Noticing an unoccupied wheat-field to our left, forming a wide gap between the flank of our brigade and the right of Ward's brigade (of our division), our brigade commander, Colonel R. DeTrobriand, ordered the 17th Maine to occupy it. The regiment immediately moved by the left flank double-quick through the woods in our front, diagonally across the wheat-field to a stone wall separating it from thick woods beyond, which we found occupied by the enemy, who opened upon us a heavy musketry fire as we neared the wall; but upon reaching it we were well protected and had no difficulty in holding our position against his repeated assaults. The movement of the 17th Maine into the wheat-field was soon followed by a similar one on the part of a Pennsylvania regiment, the 110th, if I remember correctly, that was directed to connect with our right, necessitating its advance through a ravine about fifty yards from our flank under a severe fire from the enemy in the woods. Lacking the friendly shelter of the stone wall which barely extended to the right of our line, that regiment was unable to withstand the terrific fire poured in upon it and soon retired with the loss of many of its members.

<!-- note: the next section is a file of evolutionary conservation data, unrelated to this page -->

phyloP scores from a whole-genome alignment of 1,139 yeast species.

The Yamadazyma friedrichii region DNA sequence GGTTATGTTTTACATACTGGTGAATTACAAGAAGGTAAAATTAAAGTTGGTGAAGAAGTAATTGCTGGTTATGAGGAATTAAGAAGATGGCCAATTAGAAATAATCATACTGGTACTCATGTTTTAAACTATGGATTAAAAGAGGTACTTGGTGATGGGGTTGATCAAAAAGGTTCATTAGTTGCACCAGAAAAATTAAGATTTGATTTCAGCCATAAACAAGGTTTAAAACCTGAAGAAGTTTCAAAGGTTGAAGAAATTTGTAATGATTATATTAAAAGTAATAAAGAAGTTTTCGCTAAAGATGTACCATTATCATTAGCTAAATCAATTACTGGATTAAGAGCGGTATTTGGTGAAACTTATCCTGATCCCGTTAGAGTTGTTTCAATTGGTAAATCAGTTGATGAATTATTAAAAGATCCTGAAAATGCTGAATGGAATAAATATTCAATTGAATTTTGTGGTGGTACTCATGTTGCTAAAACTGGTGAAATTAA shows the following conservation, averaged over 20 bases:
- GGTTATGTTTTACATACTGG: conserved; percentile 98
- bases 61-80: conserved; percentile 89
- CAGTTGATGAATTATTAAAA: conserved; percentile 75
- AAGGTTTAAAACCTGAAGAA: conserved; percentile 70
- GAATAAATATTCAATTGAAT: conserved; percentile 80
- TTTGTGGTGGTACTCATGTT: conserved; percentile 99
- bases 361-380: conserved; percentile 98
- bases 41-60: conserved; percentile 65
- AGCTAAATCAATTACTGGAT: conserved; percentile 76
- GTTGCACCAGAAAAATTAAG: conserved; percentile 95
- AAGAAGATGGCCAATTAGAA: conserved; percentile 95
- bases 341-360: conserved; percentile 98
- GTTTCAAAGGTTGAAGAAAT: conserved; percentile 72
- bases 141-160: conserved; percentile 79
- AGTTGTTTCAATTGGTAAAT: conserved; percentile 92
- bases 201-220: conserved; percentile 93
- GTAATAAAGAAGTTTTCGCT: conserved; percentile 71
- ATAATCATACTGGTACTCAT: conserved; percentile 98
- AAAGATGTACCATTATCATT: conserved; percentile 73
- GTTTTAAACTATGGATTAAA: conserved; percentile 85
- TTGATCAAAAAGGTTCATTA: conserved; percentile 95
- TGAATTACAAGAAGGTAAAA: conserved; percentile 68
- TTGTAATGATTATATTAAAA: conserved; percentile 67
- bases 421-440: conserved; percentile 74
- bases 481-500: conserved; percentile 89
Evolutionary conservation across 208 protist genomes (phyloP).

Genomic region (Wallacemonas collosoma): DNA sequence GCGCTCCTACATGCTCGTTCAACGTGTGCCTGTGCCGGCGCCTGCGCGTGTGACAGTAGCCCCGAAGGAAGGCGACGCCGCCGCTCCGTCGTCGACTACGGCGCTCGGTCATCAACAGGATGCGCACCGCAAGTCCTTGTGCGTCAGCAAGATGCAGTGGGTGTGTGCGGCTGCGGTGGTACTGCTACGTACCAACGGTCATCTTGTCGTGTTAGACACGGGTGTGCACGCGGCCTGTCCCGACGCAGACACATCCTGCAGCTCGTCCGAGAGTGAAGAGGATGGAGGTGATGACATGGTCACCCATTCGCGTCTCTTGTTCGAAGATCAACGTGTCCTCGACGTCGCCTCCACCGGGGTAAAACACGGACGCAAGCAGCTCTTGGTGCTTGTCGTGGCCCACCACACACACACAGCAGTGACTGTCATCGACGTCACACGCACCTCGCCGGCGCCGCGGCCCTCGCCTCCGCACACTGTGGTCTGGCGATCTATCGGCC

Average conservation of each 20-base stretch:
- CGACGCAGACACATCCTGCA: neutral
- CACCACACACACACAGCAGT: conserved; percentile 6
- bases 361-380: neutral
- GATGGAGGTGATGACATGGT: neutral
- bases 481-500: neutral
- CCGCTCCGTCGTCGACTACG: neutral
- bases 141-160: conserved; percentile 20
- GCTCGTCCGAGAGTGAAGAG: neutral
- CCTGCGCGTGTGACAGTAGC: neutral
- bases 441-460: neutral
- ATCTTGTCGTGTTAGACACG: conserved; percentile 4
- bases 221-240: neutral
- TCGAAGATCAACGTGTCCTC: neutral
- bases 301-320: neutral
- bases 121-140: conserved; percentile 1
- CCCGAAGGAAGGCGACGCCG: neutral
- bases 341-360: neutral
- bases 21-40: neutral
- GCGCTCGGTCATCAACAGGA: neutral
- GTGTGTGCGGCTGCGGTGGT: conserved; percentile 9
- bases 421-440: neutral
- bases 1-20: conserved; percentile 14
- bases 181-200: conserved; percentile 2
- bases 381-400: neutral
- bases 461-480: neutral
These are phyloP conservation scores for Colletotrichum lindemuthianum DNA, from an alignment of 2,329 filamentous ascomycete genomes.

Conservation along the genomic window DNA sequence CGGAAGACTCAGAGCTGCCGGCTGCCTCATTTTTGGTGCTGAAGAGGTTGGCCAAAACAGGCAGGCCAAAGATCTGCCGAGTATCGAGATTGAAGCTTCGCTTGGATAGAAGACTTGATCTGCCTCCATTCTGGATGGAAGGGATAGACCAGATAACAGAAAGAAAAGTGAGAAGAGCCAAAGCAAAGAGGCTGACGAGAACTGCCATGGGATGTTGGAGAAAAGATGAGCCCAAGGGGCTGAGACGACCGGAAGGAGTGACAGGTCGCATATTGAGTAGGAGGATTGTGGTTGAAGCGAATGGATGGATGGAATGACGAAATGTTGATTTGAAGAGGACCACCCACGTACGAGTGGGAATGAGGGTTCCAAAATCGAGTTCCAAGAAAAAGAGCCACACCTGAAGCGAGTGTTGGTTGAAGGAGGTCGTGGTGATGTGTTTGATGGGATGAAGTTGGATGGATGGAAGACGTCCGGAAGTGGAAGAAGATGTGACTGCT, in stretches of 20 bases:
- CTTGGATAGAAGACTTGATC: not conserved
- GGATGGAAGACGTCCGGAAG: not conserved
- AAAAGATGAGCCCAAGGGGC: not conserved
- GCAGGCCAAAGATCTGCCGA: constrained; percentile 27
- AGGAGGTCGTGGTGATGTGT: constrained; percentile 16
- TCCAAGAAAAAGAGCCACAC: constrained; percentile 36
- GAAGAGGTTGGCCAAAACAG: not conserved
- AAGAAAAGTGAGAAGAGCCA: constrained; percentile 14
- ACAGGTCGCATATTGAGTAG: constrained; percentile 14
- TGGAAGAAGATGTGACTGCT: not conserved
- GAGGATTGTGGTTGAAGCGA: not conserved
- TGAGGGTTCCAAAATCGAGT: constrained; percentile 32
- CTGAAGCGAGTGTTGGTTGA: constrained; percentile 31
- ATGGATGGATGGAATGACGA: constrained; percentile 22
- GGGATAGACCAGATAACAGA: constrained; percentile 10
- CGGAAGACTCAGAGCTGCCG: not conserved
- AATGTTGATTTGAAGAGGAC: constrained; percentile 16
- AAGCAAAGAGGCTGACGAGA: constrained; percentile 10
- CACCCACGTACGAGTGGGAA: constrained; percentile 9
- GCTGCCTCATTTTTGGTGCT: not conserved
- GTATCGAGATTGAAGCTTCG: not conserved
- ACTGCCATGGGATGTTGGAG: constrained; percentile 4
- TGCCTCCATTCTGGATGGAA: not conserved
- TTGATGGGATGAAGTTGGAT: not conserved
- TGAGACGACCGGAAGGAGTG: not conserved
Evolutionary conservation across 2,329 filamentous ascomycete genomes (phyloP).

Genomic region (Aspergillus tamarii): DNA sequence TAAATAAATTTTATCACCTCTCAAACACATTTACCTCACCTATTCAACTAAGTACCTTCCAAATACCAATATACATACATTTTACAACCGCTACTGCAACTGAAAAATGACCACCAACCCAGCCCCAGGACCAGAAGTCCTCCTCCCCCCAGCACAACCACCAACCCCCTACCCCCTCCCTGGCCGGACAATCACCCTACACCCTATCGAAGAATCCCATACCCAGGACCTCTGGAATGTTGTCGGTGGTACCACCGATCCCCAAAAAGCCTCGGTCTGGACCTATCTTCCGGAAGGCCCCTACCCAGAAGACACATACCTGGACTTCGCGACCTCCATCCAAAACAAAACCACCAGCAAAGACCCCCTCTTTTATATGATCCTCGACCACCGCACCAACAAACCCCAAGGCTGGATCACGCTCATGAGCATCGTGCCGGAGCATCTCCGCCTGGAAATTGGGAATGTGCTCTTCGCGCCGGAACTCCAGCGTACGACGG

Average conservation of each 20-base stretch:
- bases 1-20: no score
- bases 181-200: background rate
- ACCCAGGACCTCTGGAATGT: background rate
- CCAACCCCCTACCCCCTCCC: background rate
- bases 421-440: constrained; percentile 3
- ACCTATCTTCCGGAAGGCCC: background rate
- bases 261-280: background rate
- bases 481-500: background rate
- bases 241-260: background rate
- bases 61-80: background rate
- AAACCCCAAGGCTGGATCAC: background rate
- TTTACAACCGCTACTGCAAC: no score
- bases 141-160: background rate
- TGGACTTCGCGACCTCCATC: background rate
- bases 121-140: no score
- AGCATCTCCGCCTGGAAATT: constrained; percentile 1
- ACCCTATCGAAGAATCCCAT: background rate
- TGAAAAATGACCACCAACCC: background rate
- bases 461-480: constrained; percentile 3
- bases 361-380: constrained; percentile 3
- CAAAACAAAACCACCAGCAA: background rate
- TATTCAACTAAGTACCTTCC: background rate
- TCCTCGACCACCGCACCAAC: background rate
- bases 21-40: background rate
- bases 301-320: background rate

Taking advantage of the repulse of the 110th, the enemy advanced into the ravine evidently with the intention of flanking the 17th Maine. As soon as his object was discovered, Colonel Merrill ordered a portion of our right wing to swing back at right angles with the stone wall in front, and it came within the line of my duty to communicate that order to the captains of the several companies, as the rattle of musketry and roar of artillery from a battery near us prevented the voice of our commander being heard along the line. The movement was promptly executed in the face of a severe fire from the enemy in front and upon our flank, but with heavy loss to the regiment, two of the captains and one of the lieutenants receiving mortal wounds and many of the enlisted men falling under the shower of bullets.